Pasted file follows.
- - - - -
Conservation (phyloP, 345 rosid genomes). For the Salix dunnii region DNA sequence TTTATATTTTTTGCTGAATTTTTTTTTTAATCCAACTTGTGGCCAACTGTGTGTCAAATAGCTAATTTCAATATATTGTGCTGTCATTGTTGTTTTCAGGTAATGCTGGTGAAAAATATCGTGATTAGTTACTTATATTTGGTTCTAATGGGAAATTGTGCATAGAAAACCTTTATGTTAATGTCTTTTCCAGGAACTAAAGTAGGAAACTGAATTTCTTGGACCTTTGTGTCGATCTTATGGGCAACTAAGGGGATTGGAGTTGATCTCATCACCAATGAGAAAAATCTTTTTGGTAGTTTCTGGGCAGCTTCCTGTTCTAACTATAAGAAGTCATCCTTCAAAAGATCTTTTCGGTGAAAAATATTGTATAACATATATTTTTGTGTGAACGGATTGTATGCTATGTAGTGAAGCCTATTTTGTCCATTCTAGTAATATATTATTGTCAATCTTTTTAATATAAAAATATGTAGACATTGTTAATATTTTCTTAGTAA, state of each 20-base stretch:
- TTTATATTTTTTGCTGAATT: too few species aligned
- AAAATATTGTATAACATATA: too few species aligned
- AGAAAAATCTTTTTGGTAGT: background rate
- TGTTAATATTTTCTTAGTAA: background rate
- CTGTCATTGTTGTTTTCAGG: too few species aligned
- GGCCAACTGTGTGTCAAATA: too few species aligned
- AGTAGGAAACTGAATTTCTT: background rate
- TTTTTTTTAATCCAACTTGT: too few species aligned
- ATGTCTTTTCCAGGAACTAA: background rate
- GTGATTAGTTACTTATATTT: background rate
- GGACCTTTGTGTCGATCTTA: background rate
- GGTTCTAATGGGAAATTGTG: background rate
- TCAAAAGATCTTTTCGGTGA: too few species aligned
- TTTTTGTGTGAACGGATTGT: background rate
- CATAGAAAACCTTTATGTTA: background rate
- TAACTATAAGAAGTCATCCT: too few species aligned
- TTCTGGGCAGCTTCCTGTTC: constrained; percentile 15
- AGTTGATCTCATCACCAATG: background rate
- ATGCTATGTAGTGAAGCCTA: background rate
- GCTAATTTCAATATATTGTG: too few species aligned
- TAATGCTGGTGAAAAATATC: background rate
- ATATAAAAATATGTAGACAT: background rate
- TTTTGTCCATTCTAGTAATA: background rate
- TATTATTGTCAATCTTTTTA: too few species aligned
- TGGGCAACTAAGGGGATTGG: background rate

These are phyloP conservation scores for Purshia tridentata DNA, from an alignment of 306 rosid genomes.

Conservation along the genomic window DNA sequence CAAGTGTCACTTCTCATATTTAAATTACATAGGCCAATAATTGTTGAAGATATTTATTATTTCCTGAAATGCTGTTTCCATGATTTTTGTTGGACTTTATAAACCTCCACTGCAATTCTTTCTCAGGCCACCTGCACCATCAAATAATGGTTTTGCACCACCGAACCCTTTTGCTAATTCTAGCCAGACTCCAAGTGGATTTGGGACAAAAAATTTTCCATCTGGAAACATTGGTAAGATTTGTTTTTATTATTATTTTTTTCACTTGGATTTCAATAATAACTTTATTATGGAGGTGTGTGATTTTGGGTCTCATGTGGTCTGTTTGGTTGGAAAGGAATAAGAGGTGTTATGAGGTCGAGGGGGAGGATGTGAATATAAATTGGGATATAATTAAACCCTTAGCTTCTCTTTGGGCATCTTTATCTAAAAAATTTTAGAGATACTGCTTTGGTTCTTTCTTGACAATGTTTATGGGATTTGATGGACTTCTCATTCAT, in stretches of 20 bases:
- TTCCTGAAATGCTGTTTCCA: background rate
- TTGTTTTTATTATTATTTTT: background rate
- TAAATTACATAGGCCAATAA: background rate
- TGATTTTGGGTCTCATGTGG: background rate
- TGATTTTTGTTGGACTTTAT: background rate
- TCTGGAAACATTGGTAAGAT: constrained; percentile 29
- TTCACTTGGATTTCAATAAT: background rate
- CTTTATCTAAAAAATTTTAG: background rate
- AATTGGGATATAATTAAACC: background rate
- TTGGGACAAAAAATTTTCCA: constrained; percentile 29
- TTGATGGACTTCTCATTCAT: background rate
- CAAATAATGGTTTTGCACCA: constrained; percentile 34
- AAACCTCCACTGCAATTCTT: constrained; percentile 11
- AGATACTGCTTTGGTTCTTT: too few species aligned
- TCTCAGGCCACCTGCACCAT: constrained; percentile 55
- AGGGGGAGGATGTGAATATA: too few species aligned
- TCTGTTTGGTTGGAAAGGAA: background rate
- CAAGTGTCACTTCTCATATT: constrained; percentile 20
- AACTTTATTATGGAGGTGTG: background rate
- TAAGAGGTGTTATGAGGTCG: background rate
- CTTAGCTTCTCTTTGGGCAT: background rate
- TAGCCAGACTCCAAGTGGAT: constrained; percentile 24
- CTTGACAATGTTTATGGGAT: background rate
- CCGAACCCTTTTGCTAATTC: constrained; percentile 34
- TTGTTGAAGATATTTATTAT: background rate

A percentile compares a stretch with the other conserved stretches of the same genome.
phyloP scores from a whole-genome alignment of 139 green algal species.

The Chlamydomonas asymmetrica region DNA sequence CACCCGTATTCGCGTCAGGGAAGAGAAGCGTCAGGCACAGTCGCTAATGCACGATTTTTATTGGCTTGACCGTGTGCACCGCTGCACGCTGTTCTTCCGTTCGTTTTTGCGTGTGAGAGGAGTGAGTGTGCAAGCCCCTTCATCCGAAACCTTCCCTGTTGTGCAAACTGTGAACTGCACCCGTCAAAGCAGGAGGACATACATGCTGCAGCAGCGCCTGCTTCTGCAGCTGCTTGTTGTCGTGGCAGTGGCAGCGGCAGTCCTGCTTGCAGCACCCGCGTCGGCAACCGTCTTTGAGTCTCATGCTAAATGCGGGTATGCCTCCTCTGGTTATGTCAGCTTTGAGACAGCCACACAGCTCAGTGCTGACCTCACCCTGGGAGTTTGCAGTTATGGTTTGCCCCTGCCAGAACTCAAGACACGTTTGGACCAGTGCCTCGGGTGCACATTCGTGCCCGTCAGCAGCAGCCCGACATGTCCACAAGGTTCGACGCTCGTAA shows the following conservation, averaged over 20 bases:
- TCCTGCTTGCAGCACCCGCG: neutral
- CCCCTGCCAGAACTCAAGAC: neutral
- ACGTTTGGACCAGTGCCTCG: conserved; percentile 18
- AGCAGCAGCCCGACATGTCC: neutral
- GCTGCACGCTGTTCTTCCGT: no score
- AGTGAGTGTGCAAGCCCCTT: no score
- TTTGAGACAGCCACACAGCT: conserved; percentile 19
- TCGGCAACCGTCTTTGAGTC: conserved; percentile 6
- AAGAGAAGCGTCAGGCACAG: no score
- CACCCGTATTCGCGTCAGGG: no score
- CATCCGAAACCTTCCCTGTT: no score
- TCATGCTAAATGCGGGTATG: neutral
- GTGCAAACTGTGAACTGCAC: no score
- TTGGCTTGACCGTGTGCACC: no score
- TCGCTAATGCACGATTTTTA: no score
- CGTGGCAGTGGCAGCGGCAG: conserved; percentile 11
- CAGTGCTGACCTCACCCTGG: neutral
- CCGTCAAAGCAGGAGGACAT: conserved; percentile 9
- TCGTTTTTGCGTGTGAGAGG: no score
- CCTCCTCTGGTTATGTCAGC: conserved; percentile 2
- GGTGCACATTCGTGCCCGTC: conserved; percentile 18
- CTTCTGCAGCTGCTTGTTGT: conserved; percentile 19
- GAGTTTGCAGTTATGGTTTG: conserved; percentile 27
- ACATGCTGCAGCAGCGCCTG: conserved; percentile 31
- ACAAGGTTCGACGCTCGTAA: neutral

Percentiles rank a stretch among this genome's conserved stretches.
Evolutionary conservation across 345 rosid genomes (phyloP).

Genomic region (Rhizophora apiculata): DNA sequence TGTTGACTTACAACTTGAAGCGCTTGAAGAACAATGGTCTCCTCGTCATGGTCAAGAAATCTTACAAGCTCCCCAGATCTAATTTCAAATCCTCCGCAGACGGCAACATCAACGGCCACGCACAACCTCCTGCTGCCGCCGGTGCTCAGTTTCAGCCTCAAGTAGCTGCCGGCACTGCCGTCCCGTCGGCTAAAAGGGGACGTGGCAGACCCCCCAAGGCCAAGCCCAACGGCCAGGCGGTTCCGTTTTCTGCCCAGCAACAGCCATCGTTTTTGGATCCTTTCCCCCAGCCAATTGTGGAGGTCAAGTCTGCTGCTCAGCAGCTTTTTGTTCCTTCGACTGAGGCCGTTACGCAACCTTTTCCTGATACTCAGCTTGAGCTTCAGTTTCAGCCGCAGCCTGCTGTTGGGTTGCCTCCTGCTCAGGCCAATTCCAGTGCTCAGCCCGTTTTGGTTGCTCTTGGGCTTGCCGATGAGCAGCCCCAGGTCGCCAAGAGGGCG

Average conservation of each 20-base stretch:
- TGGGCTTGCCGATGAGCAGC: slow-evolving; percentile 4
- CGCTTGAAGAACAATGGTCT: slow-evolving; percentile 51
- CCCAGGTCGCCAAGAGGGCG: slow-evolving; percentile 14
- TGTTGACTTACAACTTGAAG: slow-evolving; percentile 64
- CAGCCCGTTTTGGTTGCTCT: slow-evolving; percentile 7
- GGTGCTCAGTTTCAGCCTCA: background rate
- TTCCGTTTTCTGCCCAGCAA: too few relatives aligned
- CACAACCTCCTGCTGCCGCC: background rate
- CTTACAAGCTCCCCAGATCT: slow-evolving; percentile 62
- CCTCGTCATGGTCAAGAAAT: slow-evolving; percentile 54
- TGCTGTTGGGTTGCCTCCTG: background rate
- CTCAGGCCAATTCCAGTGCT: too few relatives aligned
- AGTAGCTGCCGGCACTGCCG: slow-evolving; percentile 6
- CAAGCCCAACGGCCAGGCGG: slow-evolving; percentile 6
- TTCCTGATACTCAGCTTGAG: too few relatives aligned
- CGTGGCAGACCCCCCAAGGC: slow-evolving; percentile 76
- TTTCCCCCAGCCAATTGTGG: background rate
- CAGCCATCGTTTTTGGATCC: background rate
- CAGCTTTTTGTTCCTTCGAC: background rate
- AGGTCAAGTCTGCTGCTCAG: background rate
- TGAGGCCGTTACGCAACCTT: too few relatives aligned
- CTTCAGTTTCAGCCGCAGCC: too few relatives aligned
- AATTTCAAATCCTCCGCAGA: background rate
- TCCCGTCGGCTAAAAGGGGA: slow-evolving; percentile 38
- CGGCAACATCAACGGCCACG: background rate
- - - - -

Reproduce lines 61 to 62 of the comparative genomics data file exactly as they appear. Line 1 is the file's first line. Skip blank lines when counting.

- GCTGCACGCTGTTCTTCCGT: no score
- AGTGAGTGTGCAAGCCCCTT: no score